The stability provided by the Akkadian Empire gave rise to the construction of roads, improved irrigation, a wider sphere of influence in trade, as well as developments in the arts and sciences. Sargon standardized weights and measurements for use in trade and daily commerce. He also initiated a system of taxation, in which part of the income of each region was siphoned off and sent to the capital or used to support the local Akkadian administration.
Even with these improvements to the lives of the citizens of Mesopotamia, the people still rebelled against Akkadian rule. Throughout his life, Sargon would continue to encounter uprisings as city-states asserted their autonomy and rose against the empire. Even in his old age, Sargon fought back and won:
“In my old age of 55, all the lands revolted against me, and they besieged me in Agade, but the old lion still had teeth and claws. I went forth to battle and defeated them. I knocked them over and destroyed their vast army. Now any king who wants to call himself my equal, wherever I went, let him go!”
According to the Sumerian King List, Sargon reigned for 56 years and died in old age of natural causes. If he had seemed larger than life to his people during his reign, he assumed an almost god-like status in death.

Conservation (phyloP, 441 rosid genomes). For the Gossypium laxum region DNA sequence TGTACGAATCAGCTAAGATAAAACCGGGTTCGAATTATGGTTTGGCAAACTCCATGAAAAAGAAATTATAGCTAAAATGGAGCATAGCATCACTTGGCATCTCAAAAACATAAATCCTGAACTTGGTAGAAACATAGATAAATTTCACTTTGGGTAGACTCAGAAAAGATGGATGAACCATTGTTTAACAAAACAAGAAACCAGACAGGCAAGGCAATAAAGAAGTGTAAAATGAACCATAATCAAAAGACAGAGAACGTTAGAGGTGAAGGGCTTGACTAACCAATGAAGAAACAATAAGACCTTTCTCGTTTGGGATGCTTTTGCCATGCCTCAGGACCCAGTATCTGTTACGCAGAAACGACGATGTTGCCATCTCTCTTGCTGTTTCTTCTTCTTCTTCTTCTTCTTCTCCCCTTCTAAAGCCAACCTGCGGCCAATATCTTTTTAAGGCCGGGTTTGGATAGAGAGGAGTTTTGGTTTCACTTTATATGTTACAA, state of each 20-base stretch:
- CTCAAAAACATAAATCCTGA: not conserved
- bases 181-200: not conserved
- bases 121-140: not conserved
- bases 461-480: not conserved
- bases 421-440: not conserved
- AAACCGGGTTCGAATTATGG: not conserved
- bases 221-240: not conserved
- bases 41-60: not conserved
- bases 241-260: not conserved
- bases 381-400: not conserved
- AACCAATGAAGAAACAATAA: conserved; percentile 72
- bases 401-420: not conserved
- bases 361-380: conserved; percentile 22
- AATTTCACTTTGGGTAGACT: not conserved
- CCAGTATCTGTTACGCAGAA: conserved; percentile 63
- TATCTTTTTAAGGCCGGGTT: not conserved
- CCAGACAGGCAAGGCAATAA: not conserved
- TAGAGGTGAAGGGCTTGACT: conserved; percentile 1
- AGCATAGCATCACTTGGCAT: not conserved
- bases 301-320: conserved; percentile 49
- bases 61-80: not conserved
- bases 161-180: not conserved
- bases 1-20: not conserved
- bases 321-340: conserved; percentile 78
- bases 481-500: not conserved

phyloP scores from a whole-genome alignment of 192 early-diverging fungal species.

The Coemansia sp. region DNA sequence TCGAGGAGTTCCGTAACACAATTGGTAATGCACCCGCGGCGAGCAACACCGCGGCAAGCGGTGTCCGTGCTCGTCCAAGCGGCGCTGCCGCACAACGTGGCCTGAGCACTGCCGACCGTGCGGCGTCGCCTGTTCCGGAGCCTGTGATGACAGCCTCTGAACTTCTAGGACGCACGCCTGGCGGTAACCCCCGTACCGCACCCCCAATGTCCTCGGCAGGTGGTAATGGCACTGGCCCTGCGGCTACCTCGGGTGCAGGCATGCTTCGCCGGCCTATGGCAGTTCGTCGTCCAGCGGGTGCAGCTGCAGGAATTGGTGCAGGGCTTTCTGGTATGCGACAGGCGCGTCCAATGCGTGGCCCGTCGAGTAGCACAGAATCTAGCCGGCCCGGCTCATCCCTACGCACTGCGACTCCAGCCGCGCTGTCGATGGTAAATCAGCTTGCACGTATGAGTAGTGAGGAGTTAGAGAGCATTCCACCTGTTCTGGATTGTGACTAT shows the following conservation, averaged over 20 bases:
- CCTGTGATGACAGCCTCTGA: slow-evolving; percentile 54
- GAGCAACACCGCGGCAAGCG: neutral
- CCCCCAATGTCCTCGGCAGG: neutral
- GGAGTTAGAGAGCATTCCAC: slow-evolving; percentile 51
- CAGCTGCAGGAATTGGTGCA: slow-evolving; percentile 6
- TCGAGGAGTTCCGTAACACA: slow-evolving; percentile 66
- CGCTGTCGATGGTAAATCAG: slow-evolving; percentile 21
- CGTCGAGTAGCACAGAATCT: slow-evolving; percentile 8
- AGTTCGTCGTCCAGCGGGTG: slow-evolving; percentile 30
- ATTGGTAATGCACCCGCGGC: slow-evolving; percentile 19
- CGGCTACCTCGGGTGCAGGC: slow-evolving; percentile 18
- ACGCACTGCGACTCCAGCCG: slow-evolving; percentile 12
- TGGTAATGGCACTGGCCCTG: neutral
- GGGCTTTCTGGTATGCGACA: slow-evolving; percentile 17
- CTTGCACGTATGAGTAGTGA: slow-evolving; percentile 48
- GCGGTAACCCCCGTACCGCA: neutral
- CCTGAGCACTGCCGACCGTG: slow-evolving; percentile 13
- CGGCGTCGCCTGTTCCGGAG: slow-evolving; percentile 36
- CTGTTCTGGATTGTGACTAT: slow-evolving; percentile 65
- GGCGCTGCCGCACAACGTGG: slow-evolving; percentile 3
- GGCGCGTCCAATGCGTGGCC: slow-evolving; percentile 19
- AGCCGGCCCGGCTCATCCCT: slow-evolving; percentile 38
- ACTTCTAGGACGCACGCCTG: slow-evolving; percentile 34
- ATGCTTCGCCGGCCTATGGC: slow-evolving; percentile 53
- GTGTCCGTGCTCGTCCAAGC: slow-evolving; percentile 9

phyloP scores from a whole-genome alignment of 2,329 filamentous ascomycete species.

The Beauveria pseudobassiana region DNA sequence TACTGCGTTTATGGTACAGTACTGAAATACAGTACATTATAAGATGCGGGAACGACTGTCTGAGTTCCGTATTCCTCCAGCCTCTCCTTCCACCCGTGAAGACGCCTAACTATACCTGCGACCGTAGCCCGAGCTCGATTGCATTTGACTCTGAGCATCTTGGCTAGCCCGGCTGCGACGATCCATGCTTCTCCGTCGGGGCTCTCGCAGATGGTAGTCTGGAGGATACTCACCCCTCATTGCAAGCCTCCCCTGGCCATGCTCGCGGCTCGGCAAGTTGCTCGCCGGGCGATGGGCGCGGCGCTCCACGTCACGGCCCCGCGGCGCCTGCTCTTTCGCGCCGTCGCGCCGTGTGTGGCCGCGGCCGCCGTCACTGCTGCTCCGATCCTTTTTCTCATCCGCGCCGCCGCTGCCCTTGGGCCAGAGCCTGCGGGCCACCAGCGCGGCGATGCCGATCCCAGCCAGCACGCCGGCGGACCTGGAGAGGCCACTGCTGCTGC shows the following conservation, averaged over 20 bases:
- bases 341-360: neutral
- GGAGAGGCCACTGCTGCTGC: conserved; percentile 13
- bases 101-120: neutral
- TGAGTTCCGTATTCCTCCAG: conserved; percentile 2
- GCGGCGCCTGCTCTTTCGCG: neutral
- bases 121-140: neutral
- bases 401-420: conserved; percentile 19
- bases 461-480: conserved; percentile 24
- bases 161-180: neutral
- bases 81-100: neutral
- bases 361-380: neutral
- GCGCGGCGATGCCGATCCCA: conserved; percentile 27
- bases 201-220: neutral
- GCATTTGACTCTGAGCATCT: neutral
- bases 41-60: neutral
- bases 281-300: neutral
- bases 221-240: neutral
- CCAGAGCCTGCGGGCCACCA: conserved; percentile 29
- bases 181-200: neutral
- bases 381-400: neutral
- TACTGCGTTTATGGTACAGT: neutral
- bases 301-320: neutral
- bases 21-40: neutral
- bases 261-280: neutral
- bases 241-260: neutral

Rimush and Manishtushu
The difficulties experienced by Sargon toward the end of his reign broke out again during the nine year reign of his son Rimush, who fought hard to retain the empire, and was successful until he was assassinated by some of his own courtiers.
Rimush was succeeded by his elder brother, Manishtushu, who led a fleet of ships down the Persian Gulf where thirty-two kings allied to fight him. Manishtushu was victorious and consequently looted their cities and silver mines. During his reign, he also sailed a fleet down the Tigris River and traded with thirty-seven different nations. Like his brother, he too was assassinated by members of his own court and was succeeded by his son, Naram-Sin.
Once in power, Naram-Sin expanded the Akkadian Empire by defeating the northern hill tribes in the Zagros, Taurus, and Amanus Mountains, thus stretching his boundaries up to the Mediterranean Sea and Armenia. This far-reaching influence of the dynasty had a great effect on how the kings perceived themselves. Already under Sargon, the traditional title “King of Kish” came to mean “King of the World”. Naram-Sin took such self-glorification to an extreme. First, he introduced a new title, “King of the Four Corners (of the Universe)”. Then, after crushing a major rebellion in Babylonia, which included even Kish, he took the unprecedented step in Mesopotamian history of making himself a god. Earlier Kings had been offered a cult after death, but Naram-Sin received one while still alive.
The Decline and Fall of the Akkadian Empire